Zac Jiwa

President and CEO

Zac is passionate about making a positive impact on people’s lives by changing the landscape of the U.S. healthcare marketplace as we know it. He is well-versed in the healthcare marketplace and is a technology visionary with broad experience in business operations.

As President & CEO, Zac brings a proven track record of execution and is an effective communicator who is employee-focused and client-focused with exceptional leadership capabilities. His distinguished career includes a broad background of leadership positions and is well-versed with the challenges the healthcare marketplace presents for businesses and the consumer.

Zac joined The Karis Group as part of planned and orderly transition from the now retired President & CEO Mike Martin who served and led the company from 2010 to 2018. Prior to joining The Karis Group, Zac was founder and CEO of MI7, Inc. an Austin-based company focused on integrating electronic health records and clinical data systems. His work includes leadership roles at Microsoft’s Health Solutions Group, the State of Louisiana’s Department of Health and Hospitals and Children’s Hospital of Austin. Zac also served as an Innovation Fellow for the U.S. Department of Health and Human Services from 2012 to 2014.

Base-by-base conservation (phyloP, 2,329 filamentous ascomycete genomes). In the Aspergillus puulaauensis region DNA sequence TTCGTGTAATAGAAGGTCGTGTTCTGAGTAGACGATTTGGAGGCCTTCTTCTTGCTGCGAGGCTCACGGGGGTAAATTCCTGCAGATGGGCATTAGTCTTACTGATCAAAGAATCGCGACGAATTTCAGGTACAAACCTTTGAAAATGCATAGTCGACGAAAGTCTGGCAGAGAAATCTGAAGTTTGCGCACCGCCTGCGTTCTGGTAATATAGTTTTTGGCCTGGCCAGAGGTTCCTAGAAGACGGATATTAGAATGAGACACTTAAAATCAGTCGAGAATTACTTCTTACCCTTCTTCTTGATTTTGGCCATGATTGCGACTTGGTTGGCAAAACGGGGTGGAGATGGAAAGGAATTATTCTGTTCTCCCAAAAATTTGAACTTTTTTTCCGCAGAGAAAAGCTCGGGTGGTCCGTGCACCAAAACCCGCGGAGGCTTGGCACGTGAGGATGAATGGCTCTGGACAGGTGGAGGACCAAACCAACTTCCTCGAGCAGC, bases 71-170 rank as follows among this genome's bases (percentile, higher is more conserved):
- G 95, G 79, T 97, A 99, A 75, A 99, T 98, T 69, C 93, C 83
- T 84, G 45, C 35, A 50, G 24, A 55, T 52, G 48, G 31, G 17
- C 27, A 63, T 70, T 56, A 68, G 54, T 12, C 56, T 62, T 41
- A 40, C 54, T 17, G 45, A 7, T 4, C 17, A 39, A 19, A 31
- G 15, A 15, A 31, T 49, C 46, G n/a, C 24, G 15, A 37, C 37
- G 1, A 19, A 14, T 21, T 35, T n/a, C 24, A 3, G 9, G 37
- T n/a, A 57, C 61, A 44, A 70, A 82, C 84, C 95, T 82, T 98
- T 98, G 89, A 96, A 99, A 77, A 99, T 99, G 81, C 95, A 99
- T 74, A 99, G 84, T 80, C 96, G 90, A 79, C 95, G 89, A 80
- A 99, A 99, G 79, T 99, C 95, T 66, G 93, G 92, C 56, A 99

Zac holds a bachelor’s degree in Computer Science from Oklahoma State University and completed the Executive Marketing Program from Northwestern University’s Kellogg School of Management.

Learn a little more about Zac:

Favorite Book
I love to learn and I can’t pick one book.

Books that changed my walk: Blue Like Jazz – Donald Miller, Mere Christianity – C.S. Lewis, Wild at Heart – John Eldridge, The Bible – God

Rounding out the top 10: The Hard Things About Hard Things – Ben Horowitz, Never Split the Difference – Chris Voss, The 4-Hour Workweek – Tim Ferriss, Where Good Ideas Come From – Steven Johnson, Steve Jobs – Walter Isaacson

Favorite Weekend Activity
Foraging Austin for the best, hottest eateries and restaurants.

Favorite Quote
“The best way to prove a poor plan is to implement vigorously.”